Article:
View Full Version : Recommendations for a great Southwestern cookbook?
09-18-2001, 02:10 PM
After protesting for years that I don't like anything remotely Southwestern, I'm finally getting into it -- at least from my narrow perspective of it.
Last night we went to dinner at this incredible restaurant called Nava (I know Susann loves this place :) ), a trendy spot that serves up very innovative dishes with southwestern flair. Anyway, I raved about the place all night, and now I want to try some things at home.
I'm going to the bookstore after work (then to half.com ;) ), but thought I'd try to garner some suggestions first. Anyone have any favorite books that feature inspiring, contemporary Southwestern dishes? And of course, books with commendable seafood and vegetarian sections are preferable. :)
09-18-2001, 02:26 PM
Someone can correct me if I'm wrong, but I believe that any of the books by Mark Miller are excellent. I think Coyote Cafe won several awards. We used to enjoy eating at Red Sage when we lived in D.C. I just got his bread cookbook, but haven't had a chance to use it yet. You might want to search on Amazon and get all of the titles that he wrote.
09-18-2001, 02:38 PM
Thanks, Susan! I'll look for that today when I'm at the store. :)
09-18-2001, 02:52 PM
I second the Mark Miller recommendation.
In addition, I highly recommend a cookbook called Southwest: The Beautiful Cookbook by Barbara Fenzl (sp?). Gorgeous, gorgeous pictures and great recipes. The book went out of print for a while and now seems to be back in print. The old edition I use has a recipe for Chili Blanco that I adore, although now I make it w/o the chicken.
I have a book called Southwestern Vegetarian by Stephan Pyles that is a bit fussy, but the food is good. I just get irritated when you're drooling over a recipe, and then realize that you have to make 3 other recipes that will become ingredients in this one! But that aside, the food is good and the photography great.
09-18-2001, 03:07 PM
Although you specified Southwestern cuisine, you may want to check out books by Rick Bayless. He focuses on traditional Mexican food, he spent a great deal of time in different regions of Mexico learning authentic cooking techniques. I believe that several of his books have won James Beard and ICAP (only reason I know that is through The Good Cook) awards of excellence. His recipes may be somewhat time consuming, but the flavors that result are incredible! From what I can tell, traditional Mexican cuisine is less cheese and sauce laden than Southwestern or Tex-mex. There is more of a focus on fresh herbs, chiles, limes and based on the cookbook I have, plenty of fish and veggie based meals. Good luck with your exploration of a new food genre - I hope you like it as much as I do.
BTW, keep an eye out for recipes that include corn fungus (forget the Mexican word, wish I had the cookbook here for reference). Mexican cooks harvest the mushrooms or fungi that grow on ears of corn - it is a delicacy. At first I turned my nose up to it, but, after tasting a dish my DH's cousin (a chef at a great restaurant in Manhattan) prepared for us, I was hooked!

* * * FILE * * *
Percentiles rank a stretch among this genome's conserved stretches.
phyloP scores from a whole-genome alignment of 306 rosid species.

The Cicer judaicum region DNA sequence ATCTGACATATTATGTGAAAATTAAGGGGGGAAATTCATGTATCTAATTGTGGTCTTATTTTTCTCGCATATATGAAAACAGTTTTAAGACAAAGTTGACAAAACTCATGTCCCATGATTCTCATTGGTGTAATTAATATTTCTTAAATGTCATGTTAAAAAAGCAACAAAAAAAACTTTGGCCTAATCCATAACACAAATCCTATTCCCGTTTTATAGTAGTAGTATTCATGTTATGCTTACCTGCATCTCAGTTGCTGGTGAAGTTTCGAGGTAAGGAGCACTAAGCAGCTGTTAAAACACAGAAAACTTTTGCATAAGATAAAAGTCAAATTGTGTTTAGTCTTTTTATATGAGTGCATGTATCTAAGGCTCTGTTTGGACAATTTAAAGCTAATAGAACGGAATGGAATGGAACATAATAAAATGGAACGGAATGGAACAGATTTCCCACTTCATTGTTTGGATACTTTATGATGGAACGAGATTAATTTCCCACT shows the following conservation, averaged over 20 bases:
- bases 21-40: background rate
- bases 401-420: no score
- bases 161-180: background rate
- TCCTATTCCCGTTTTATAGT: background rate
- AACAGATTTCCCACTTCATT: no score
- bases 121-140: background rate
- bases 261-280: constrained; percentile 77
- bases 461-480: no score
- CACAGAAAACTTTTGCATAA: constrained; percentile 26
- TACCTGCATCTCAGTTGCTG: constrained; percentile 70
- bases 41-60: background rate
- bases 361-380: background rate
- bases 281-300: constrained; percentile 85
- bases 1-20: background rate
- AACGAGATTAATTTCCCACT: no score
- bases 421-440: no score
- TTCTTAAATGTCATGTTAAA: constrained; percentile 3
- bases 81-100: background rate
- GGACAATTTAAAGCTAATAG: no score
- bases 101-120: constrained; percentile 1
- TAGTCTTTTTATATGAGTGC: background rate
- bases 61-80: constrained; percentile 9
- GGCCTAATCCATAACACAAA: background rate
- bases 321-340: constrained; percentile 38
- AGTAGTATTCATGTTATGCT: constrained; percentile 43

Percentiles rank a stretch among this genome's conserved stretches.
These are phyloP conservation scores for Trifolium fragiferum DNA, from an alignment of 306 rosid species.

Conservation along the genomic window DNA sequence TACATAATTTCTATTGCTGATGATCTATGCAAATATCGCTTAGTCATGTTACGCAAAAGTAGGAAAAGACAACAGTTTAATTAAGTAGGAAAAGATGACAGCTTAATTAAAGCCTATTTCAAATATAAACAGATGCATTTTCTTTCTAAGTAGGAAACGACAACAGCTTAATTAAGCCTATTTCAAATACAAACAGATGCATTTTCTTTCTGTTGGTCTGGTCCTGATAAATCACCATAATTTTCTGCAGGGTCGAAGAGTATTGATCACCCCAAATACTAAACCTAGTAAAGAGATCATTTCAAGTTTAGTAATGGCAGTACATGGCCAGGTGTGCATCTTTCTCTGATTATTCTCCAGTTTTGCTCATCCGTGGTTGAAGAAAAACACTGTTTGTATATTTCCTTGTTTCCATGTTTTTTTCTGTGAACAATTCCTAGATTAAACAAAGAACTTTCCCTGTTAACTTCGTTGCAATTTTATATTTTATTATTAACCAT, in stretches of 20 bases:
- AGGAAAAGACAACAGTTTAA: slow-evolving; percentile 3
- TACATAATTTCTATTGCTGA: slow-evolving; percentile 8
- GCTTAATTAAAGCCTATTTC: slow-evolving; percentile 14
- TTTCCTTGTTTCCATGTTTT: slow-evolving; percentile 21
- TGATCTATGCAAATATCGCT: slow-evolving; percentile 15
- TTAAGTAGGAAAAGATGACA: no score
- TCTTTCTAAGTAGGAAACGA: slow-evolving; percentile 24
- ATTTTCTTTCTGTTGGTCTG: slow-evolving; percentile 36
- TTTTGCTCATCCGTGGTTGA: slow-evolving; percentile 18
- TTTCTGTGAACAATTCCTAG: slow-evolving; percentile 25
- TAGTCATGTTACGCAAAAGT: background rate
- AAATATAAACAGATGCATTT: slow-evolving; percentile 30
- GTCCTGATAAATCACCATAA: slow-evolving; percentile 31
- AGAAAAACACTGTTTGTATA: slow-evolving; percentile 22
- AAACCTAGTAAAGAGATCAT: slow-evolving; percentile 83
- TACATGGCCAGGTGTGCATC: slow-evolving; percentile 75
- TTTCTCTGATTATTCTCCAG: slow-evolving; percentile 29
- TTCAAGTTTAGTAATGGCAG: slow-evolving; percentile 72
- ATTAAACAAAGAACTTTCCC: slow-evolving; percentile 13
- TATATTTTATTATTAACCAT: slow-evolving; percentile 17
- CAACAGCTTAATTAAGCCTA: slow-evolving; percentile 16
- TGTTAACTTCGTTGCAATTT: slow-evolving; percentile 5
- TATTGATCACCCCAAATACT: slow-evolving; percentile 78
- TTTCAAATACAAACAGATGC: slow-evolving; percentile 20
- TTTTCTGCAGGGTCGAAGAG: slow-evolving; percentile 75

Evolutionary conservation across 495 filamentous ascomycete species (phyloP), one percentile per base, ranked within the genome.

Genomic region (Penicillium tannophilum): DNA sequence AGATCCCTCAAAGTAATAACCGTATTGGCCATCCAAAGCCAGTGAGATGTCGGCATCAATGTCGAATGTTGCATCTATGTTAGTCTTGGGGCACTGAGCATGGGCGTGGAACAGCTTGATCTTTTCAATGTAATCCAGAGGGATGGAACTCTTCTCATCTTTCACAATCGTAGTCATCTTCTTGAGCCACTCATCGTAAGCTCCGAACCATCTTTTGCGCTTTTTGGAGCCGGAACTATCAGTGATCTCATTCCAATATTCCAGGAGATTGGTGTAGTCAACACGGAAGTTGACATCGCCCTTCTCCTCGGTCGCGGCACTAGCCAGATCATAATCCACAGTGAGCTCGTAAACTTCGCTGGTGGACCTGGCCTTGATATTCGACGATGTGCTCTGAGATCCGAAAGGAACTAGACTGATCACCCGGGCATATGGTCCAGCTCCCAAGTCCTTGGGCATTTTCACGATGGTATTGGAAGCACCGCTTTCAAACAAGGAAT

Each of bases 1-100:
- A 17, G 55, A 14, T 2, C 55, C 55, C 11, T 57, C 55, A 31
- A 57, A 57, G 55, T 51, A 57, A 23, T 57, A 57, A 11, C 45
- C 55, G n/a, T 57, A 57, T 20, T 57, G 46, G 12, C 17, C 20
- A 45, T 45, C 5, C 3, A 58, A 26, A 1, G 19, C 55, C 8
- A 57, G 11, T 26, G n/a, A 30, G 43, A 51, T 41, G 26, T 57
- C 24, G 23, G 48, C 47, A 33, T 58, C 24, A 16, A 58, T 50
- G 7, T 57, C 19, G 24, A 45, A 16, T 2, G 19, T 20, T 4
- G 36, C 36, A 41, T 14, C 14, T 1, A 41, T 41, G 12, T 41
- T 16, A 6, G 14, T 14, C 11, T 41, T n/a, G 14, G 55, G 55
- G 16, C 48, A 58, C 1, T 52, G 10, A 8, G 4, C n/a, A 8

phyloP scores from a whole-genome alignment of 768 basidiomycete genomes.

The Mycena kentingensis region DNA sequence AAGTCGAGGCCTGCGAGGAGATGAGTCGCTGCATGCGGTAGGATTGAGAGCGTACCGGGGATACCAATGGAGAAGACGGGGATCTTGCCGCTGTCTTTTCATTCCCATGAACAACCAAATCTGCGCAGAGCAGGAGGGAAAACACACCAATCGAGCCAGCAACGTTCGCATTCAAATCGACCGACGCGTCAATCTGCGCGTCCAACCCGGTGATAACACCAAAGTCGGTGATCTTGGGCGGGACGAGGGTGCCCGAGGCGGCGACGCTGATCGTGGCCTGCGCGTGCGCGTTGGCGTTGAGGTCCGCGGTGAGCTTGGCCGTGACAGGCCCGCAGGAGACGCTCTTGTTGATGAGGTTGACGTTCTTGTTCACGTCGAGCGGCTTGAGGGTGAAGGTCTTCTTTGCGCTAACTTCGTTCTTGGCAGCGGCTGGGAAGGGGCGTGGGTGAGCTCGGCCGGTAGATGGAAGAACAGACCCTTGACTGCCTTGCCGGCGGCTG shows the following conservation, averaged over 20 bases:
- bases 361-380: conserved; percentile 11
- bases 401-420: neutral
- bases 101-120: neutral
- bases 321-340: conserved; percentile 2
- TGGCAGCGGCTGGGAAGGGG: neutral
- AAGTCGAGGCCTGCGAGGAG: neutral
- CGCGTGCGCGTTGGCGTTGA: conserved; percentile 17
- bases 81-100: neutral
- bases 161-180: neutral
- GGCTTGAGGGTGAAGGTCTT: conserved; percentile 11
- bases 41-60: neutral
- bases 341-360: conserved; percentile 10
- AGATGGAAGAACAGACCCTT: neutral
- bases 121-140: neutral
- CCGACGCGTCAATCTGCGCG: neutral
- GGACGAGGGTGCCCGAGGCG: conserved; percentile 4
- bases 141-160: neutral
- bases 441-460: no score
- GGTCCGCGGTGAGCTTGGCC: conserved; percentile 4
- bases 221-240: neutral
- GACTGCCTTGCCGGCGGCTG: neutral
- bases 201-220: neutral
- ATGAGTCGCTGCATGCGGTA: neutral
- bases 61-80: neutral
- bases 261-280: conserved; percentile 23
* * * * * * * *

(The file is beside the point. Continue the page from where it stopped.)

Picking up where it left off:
09-18-2001, 03:28 PM
09-18-2001, 04:27 PM
Anything by Jane Butel is tops for Southwestern cooking. Her "Southwestern Kitchen" is fantastic. Easy recipes, great taste. My copy is tattered from so much use. I make her Carne Adobado at least once a month (in fact, making it tomorrow). Lots of salsa recipes, lots of red and green chili recipes, seafood, vegetarian, and great desserts. You can see her collection of books on her website.
I have taken her cooking class and it was probably the most fun I've ever had cooking!
09-18-2001, 04:27 PM
I really enjoy W. Park Kerr's "El Paso Chile Company's Texas Border Cookbook" and its' sequels.
(The Mexican Chocolate Brownies are great!)
09-18-2001, 05:12 PM
I have a freind who's parents head to Arizona every winter (I live in N Minnesota) and one year for Christmas she brought back El Norte: The Cuisine of Northern Mexico by James W. Payton.
The author gives a brief descripton and history of each dish, and most have very simple ingredient lists. A very traditional cookbook. Due to where I live, I have had a few problems obtaining some of the chiles/chile powders, but nothing that wasn't doable.
I'll second the suggestion for Southwest: The Beautiful Cookbook. Not only are the recipes fantastic, but the pictures of the food and the SW scenery are gorgeous, too.
I have three of Rick Bayless' books, and love them all, too.
09-19-2001, 09:07 AM
These suggestions are all so great -- I couldn't find Coyote Cafe yesterday, but I'm going to another store today to scour the shelves for all the one's y'all suggested. Then I'm taking (yet another) trip to half.com
You should see my wish list on their site. :o
I'll let you know what I end up buying!
09-19-2001, 09:45 AM
WmS's cookbook Savoring Mexico has some wonderful dishes from all the various state of Mexico and quite a few are either vegetarian or seafood.
Plus this month's Southern Living has some great recipes in their Lighten Up section!
I am planning on getting Rick Bayless' One Plate at a Time (or something like that). You might look for Dean Fearing's Southwest Cuisine. Coyote's Pantry is a sequel to the Coyote Cafe book and has rubs, marinades, salsas, relishes, dressings and that sort of thing.
09-19-2001, 11:03 AM
Feel like posting that Mexican brownie recipe? Please?
I would be most grateful, as would all the chocoholics in my circle of friends and family.
09-19-2001, 07:41 PM
You might want to look at books published by Sunset Magazine that have a Southwestern bent. I have a couple of old cookbooks done by them, and I've subscribed to their magazine, and they often have excellent recipes geared towards the cuisine of Mexico and the Southwest. In fact, I have Sunset's Low-Fat Mexican Cook Book, published in 1994 that I bought off a bargain table.
09-20-2001, 09:20 AM
Here ya go!
Border Brownies (From the El Paso Chile Company's Texas Border Cookbook)
5 ounces Mexican Chocolate
6 Tablespoons Butter
1 Cup All Purpose Flour
1/2 teaspoon baking soda
1/2 teaspoon salt
1/2 cup light brown sugar
1/4 cup white sugar
2 Tablespoons Triple Sec (I have substituted 2 T sherry, with a dash of orange and almond extract added)